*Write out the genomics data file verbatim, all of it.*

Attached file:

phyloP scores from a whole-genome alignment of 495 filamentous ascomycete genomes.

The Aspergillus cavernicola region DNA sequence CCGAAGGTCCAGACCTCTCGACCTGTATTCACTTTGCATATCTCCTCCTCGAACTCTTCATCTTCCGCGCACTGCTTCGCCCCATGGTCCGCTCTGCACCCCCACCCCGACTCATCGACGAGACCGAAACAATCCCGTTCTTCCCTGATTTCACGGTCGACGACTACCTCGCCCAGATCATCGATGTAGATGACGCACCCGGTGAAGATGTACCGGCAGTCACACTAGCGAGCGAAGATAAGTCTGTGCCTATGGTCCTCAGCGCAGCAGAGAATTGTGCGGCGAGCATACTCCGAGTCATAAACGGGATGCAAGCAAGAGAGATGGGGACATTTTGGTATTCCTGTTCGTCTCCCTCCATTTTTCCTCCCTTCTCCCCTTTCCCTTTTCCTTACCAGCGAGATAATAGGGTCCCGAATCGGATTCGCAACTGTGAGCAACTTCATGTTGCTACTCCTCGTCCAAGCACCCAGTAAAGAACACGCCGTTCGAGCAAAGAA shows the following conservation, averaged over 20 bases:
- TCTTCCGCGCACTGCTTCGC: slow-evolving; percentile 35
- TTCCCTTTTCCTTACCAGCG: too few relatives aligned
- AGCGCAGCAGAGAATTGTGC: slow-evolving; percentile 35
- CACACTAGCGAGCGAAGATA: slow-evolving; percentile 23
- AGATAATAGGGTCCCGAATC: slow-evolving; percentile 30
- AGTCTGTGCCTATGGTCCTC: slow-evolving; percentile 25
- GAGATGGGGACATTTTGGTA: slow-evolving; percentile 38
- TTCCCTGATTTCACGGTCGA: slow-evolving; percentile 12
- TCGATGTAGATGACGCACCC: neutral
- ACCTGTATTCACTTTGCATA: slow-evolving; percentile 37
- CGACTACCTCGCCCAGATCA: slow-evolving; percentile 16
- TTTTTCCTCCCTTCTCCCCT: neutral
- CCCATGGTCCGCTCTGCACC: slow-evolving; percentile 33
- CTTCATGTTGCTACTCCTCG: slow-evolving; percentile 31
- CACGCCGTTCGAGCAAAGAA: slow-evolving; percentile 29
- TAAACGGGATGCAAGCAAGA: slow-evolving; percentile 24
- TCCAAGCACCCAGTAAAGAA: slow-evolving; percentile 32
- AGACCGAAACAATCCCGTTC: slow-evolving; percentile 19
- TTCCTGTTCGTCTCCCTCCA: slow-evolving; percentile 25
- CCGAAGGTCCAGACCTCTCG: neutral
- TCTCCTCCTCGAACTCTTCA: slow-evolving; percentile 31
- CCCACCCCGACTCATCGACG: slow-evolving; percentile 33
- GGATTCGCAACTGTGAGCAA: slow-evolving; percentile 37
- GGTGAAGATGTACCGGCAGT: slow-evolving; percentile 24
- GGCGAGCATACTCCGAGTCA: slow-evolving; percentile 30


phyloP scores from a whole-genome alignment of 495 filamentous ascomycete genomes.

The Aspergillus cavernicola region DNA sequence CCGAAGGTCCAGACCTCTCGACCTGTATTCACTTTGCATATCTCCTCCTCGAACTCTTCATCTTCCGCGCACTGCTTCGCCCCATGGTCCGCTCTGCACCCCCACCCCGACTCATCGACGAGACCGAAACAATCCCGTTCTTCCCTGATTTCACGGTCGACGACTACCTCGCCCAGATCATCGATGTAGATGACGCACCCGGTGAAGATGTACCGGCAGTCACACTAGCGAGCGAAGATAAGTCTGTGCCTATGGTCCTCAGCGCAGCAGAGAATTGTGCGGCGAGCATACTCCGAGTCATAAACGGGATGCAAGCAAGAGAGATGGGGACATTTTGGTATTCCTGTTCGTCTCCCTCCATTTTTCCTCCCTTCTCCCCTTTCCCTTTTCCTTACCAGCGAGATAATAGGGTCCCGAATCGGATTCGCAACTGTGAGCAACTTCATGTTGCTACTCCTCGTCCAAGCACCCAGTAAAGAACACGCCGTTCGAGCAAAGAA shows the following conservation, averaged over 20 bases:
- TCTTCCGCGCACTGCTTCGC: slow-evolving; percentile 35
- TTCCCTTTTCCTTACCAGCG: too few relatives aligned
- AGCGCAGCAGAGAATTGTGC: slow-evolving; percentile 35
- CACACTAGCGAGCGAAGATA: slow-evolving; percentile 23
- AGATAATAGGGTCCCGAATC: slow-evolving; percentile 30
- AGTCTGTGCCTATGGTCCTC: slow-evolving; percentile 25
- GAGATGGGGACATTTTGGTA: slow-evolving; percentile 38
- TTCCCTGATTTCACGGTCGA: slow-evolving; percentile 12
- TCGATGTAGATGACGCACCC: neutral
- ACCTGTATTCACTTTGCATA: slow-evolving; percentile 37
- CGACTACCTCGCCCAGATCA: slow-evolving; percentile 16
- TTTTTCCTCCCTTCTCCCCT: neutral
- CCCATGGTCCGCTCTGCACC: slow-evolving; percentile 33
- CTTCATGTTGCTACTCCTCG: slow-evolving; percentile 31
- CACGCCGTTCGAGCAAAGAA: slow-evolving; percentile 29
- TAAACGGGATGCAAGCAAGA: slow-evolving; percentile 24
- TCCAAGCACCCAGTAAAGAA: slow-evolving; percentile 32
- AGACCGAAACAATCCCGTTC: slow-evolving; percentile 19
- TTCCTGTTCGTCTCCCTCCA: slow-evolving; percentile 25
- CCGAAGGTCCAGACCTCTCG: neutral
- TCTCCTCCTCGAACTCTTCA: slow-evolving; percentile 31
- CCCACCCCGACTCATCGACG: slow-evolving; percentile 33
- GGATTCGCAACTGTGAGCAA: slow-evolving; percentile 37
- GGTGAAGATGTACCGGCAGT: slow-evolving; percentile 24
- GGCGAGCATACTCCGAGTCA: slow-evolving; percentile 30